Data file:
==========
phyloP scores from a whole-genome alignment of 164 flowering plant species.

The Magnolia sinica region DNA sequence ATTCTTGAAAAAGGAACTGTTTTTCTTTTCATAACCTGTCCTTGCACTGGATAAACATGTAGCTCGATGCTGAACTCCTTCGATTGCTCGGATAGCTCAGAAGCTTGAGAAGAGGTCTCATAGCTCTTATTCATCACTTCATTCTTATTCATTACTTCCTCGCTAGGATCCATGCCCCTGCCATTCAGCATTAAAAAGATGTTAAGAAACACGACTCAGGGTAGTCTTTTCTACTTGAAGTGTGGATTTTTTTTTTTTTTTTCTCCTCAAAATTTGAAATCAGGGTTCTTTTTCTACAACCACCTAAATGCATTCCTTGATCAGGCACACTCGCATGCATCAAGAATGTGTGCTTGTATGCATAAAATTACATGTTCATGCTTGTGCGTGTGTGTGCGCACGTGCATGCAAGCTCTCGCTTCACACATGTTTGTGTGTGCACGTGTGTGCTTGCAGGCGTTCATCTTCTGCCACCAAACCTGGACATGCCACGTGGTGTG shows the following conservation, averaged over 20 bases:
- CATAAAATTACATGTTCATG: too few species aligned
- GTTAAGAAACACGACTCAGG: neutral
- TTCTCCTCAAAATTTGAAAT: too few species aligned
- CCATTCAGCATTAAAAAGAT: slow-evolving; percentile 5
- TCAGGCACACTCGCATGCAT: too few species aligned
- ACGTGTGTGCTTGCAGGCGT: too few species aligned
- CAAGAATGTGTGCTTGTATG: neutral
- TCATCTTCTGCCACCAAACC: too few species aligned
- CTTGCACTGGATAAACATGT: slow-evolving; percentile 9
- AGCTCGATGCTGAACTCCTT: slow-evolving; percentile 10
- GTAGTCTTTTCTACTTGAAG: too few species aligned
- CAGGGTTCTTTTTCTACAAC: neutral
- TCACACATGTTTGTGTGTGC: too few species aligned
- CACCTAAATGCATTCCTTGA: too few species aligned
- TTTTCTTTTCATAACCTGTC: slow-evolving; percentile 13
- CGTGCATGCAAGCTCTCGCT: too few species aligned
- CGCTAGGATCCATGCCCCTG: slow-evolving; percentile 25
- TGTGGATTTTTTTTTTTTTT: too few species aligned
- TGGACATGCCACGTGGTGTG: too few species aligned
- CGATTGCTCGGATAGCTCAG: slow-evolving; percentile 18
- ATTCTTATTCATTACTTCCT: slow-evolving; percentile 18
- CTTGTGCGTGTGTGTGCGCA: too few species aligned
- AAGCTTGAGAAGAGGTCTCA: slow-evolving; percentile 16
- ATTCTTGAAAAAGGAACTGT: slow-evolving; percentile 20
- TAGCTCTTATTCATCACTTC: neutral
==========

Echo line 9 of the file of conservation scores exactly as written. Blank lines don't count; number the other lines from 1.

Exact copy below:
- CAAGAATGTGTGCTTGTATG: neutral